Bill Ackman, billionaire investor and head of Pershing Square, has had a long-standing feud with Herbalife, Ltd., (HLF) the nutritional supplement company, since May of 2012. Ackman has long maintained that Herbalife's business structure resembles a pyramid scheme and that the company is destined for a major collapse. Therefore, he has entered into (and subsequently maintained) a bet against the company for more than four years. While the publicity battle has raged on between Ackman and Herbalife, Ackman at the start of 2017 shows no signs of backing down on his bet to short the Herbalife share price.
Massive Losses for Ackman?
So far, Ackman's losses on the short bet have been astronomical. Fortune made a calculation regarding the FTC settlement that was settled in the middle of 2016 to determine Ackman's potential losses up to that point. Based on estimates that Ackman may have shorted more than 20 million shares of Herbalife stock, and given the changes in the stock's price, the calculation predicted that he may have lost about $500 million on the bet, including the lost cost of buying back shares to cover short positions, maintenance costs, marketing campaigns in the prolonged effort to discredit Herbalife as a company, and more.
Ackman, for his part, has remained extremely critical of Herbalife, accusing the company of recruiting new distributors to supplement earnings of the most elite distributors and of relegating the vast majority of Herbalife distributors to wages below the minimum federal requirements, including 86% of distributors which reportedly earn $0.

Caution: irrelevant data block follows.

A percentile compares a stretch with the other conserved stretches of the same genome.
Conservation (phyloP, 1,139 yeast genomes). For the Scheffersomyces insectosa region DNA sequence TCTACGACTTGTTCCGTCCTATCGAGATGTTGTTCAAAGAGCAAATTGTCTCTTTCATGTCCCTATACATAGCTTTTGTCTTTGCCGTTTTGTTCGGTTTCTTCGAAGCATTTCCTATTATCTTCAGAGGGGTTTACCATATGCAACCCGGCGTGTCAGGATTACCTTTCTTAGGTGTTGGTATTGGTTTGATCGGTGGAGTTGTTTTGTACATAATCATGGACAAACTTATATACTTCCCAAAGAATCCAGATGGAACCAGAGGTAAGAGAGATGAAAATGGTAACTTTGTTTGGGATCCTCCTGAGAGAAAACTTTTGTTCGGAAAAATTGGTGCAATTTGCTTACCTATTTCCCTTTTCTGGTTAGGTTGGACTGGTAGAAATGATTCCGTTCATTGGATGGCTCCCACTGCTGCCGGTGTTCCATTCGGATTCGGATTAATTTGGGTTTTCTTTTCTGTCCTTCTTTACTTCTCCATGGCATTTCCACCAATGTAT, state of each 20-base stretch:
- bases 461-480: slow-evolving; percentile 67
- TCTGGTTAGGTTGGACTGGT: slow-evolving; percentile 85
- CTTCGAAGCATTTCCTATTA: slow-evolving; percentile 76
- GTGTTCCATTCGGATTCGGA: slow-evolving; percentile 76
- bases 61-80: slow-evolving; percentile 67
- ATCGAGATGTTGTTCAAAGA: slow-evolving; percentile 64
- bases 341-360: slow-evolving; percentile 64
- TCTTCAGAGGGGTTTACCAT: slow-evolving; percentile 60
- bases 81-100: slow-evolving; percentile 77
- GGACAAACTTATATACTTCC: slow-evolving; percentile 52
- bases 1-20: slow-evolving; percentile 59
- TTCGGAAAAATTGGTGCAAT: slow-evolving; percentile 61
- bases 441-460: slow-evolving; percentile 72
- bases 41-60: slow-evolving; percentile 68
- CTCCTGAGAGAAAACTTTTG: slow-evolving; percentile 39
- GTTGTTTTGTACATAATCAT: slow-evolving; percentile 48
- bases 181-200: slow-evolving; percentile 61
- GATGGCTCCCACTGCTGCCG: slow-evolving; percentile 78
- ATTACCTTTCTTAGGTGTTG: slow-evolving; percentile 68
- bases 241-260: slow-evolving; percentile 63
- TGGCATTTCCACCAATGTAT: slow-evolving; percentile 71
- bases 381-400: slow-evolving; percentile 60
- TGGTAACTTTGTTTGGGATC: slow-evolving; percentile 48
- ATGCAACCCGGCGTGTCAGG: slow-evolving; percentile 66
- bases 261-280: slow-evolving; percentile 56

Maintaining Short Position
As recently as last week, in its annual presentation on its holdings, Pershing Squre indicated that it was still short on Herbalife stock and that the position accounted for about 9% of its total capital. Pershing indicated its belief that a $200 million settlement that Herbalife agreed to with the FTC, and saying that this settlement will put pressure on the company's earnings, Pershing dug in its heels and defended its position. The hedge fund also suggested that Herbalife has posted slow rates of international growth and that the business is involved in an ongoing corruption compliance issue in China. Beyond those issues, Ackman believes that management turnover and general negative opinion of multi-level management companies will further hinder the company.
For its part, Herbalife has seen a tumultuous 2016 with regard to stock price. The company's stock declined by 100% in the past year, although the stock did appreciate thanks to perceptions of leniency toward multi-level management regulations under President Trump's administration. Regardless, the battle between Herbalife and Ackman's Pershing Square continues to be drawn out and bitter. Given how long Ackman has been publicly vocal about his position, many investors wonder if he would risk losing face by backing down.